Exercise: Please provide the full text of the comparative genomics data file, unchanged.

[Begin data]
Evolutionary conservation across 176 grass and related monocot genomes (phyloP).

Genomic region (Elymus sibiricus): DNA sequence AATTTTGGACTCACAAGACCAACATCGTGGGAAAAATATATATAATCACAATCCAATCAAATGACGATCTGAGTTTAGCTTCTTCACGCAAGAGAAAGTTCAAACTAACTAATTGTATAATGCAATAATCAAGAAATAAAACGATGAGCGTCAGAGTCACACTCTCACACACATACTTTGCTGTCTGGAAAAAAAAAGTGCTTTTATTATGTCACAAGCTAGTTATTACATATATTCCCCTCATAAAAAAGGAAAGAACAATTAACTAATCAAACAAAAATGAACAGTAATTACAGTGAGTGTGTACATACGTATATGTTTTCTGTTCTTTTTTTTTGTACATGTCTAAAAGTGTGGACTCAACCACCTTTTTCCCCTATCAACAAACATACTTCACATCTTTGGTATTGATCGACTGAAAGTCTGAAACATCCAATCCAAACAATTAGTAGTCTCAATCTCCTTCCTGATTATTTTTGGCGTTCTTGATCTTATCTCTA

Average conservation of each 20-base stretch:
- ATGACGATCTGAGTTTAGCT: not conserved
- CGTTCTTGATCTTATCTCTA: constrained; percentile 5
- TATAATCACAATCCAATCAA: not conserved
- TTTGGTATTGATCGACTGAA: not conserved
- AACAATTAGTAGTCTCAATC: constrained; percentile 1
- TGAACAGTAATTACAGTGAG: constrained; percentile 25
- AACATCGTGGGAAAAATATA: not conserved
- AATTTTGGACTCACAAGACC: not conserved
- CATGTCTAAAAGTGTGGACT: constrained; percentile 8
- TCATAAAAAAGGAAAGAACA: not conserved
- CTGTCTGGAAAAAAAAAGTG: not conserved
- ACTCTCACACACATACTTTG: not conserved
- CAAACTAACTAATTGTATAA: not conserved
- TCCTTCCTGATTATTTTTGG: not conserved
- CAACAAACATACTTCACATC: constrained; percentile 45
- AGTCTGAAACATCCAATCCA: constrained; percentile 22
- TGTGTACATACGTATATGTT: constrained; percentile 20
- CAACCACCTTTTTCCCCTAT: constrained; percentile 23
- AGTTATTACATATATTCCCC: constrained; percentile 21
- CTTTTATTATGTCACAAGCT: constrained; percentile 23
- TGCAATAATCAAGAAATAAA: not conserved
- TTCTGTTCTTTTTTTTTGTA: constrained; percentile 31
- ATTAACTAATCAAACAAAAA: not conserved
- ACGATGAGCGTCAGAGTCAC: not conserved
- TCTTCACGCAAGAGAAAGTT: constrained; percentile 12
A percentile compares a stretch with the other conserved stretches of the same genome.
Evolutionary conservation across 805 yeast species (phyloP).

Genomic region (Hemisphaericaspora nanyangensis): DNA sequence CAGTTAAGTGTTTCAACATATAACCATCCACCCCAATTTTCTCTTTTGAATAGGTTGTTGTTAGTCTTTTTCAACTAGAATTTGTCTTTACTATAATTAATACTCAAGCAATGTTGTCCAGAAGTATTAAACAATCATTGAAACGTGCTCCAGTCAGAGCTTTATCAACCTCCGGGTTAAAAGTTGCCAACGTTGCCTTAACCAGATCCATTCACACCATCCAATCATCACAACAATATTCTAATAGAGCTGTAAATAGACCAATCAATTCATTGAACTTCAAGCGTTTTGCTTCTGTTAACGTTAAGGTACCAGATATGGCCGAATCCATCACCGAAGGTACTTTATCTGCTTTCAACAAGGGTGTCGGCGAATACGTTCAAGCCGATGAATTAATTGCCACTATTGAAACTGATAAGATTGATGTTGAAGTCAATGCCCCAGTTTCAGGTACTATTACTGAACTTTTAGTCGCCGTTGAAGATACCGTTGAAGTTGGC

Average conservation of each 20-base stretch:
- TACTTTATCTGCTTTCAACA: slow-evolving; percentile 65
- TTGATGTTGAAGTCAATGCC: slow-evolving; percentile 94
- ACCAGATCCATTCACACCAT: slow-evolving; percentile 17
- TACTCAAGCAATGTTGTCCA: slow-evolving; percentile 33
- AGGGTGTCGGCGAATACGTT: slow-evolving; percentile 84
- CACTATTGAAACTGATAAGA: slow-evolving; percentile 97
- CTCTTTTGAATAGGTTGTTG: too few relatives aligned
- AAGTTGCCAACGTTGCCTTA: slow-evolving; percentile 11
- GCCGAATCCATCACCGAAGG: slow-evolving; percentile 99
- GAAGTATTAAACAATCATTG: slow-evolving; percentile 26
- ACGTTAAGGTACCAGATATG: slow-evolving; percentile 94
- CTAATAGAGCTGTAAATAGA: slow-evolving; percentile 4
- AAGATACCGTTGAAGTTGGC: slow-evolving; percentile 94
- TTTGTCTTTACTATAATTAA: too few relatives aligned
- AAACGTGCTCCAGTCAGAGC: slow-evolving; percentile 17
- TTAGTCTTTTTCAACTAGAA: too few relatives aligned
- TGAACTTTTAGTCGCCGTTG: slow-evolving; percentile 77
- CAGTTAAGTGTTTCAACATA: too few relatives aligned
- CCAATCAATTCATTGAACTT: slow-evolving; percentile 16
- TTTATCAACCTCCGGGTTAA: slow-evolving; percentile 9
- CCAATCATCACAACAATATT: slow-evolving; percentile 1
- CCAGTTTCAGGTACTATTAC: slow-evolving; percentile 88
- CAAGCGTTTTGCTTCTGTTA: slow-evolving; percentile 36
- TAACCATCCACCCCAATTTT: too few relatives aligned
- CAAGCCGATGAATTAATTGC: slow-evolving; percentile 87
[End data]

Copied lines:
Evolutionary conservation across 176 grass and related monocot genomes (phyloP).

Genomic region (Elymus sibiricus): DNA sequence AATTTTGGACTCACAAGACCAACATCGTGGGAAAAATATATATAATCACAATCCAATCAAATGACGATCTGAGTTTAGCTTCTTCACGCAAGAGAAAGTTCAAACTAACTAATTGTATAATGCAATAATCAAGAAATAAAACGATGAGCGTCAGAGTCACACTCTCACACACATACTTTGCTGTCTGGAAAAAAAAAGTGCTTTTATTATGTCACAAGCTAGTTATTACATATATTCCCCTCATAAAAAAGGAAAGAACAATTAACTAATCAAACAAAAATGAACAGTAATTACAGTGAGTGTGTACATACGTATATGTTTTCTGTTCTTTTTTTTTGTACATGTCTAAAAGTGTGGACTCAACCACCTTTTTCCCCTATCAACAAACATACTTCACATCTTTGGTATTGATCGACTGAAAGTCTGAAACATCCAATCCAAACAATTAGTAGTCTCAATCTCCTTCCTGATTATTTTTGGCGTTCTTGATCTTATCTCTA

Average conservation of each 20-base stretch:
- ATGACGATCTGAGTTTAGCT: not conserved
- CGTTCTTGATCTTATCTCTA: constrained; percentile 5
- TATAATCACAATCCAATCAA: not conserved
- TTTGGTATTGATCGACTGAA: not conserved
- AACAATTAGTAGTCTCAATC: constrained; percentile 1
- TGAACAGTAATTACAGTGAG: constrained; percentile 25
- AACATCGTGGGAAAAATATA: not conserved
- AATTTTGGACTCACAAGACC: not conserved
- CATGTCTAAAAGTGTGGACT: constrained; percentile 8
- TCATAAAAAAGGAAAGAACA: not conserved
- CTGTCTGGAAAAAAAAAGTG: not conserved
- ACTCTCACACACATACTTTG: not conserved
- CAAACTAACTAATTGTATAA: not conserved
- TCCTTCCTGATTATTTTTGG: not conserved
- CAACAAACATACTTCACATC: constrained; percentile 45
- AGTCTGAAACATCCAATCCA: constrained; percentile 22
- TGTGTACATACGTATATGTT: constrained; percentile 20
- CAACCACCTTTTTCCCCTAT: constrained; percentile 23
- AGTTATTACATATATTCCCC: constrained; percentile 21
- CTTTTATTATGTCACAAGCT: constrained; percentile 23
- TGCAATAATCAAGAAATAAA: not conserved
- TTCTGTTCTTTTTTTTTGTA: constrained; percentile 31
- ATTAACTAATCAAACAAAAA: not conserved
- ACGATGAGCGTCAGAGTCAC: not conserved
- TCTTCACGCAAGAGAAAGTT: constrained; percentile 12
A percentile compares a stretch with the other conserved stretches of the same genome.
Evolutionary conservation across 805 yeast species (phyloP).

Genomic region (Hemisphaericaspora nanyangensis): DNA sequence CAGTTAAGTGTTTCAACATATAACCATCCACCCCAATTTTCTCTTTTGAATAGGTTGTTGTTAGTCTTTTTCAACTAGAATTTGTCTTTACTATAATTAATACTCAAGCAATGTTGTCCAGAAGTATTAAACAATCATTGAAACGTGCTCCAGTCAGAGCTTTATCAACCTCCGGGTTAAAAGTTGCCAACGTTGCCTTAACCAGATCCATTCACACCATCCAATCATCACAACAATATTCTAATAGAGCTGTAAATAGACCAATCAATTCATTGAACTTCAAGCGTTTTGCTTCTGTTAACGTTAAGGTACCAGATATGGCCGAATCCATCACCGAAGGTACTTTATCTGCTTTCAACAAGGGTGTCGGCGAATACGTTCAAGCCGATGAATTAATTGCCACTATTGAAACTGATAAGATTGATGTTGAAGTCAATGCCCCAGTTTCAGGTACTATTACTGAACTTTTAGTCGCCGTTGAAGATACCGTTGAAGTTGGC

Average conservation of each 20-base stretch:
- TACTTTATCTGCTTTCAACA: slow-evolving; percentile 65
- TTGATGTTGAAGTCAATGCC: slow-evolving; percentile 94
- ACCAGATCCATTCACACCAT: slow-evolving; percentile 17
- TACTCAAGCAATGTTGTCCA: slow-evolving; percentile 33
- AGGGTGTCGGCGAATACGTT: slow-evolving; percentile 84
- CACTATTGAAACTGATAAGA: slow-evolving; percentile 97
- CTCTTTTGAATAGGTTGTTG: too few relatives aligned
- AAGTTGCCAACGTTGCCTTA: slow-evolving; percentile 11
- GCCGAATCCATCACCGAAGG: slow-evolving; percentile 99
- GAAGTATTAAACAATCATTG: slow-evolving; percentile 26
- ACGTTAAGGTACCAGATATG: slow-evolving; percentile 94
- CTAATAGAGCTGTAAATAGA: slow-evolving; percentile 4
- AAGATACCGTTGAAGTTGGC: slow-evolving; percentile 94
- TTTGTCTTTACTATAATTAA: too few relatives aligned
- AAACGTGCTCCAGTCAGAGC: slow-evolving; percentile 17
- TTAGTCTTTTTCAACTAGAA: too few relatives aligned
- TGAACTTTTAGTCGCCGTTG: slow-evolving; percentile 77
- CAGTTAAGTGTTTCAACATA: too few relatives aligned
- CCAATCAATTCATTGAACTT: slow-evolving; percentile 16
- TTTATCAACCTCCGGGTTAA: slow-evolving; percentile 9
- CCAATCATCACAACAATATT: slow-evolving; percentile 1
- CCAGTTTCAGGTACTATTAC: slow-evolving; percentile 88
- CAAGCGTTTTGCTTCTGTTA: slow-evolving; percentile 36
- TAACCATCCACCCCAATTTT: too few relatives aligned
- CAAGCCGATGAATTAATTGC: slow-evolving; percentile 87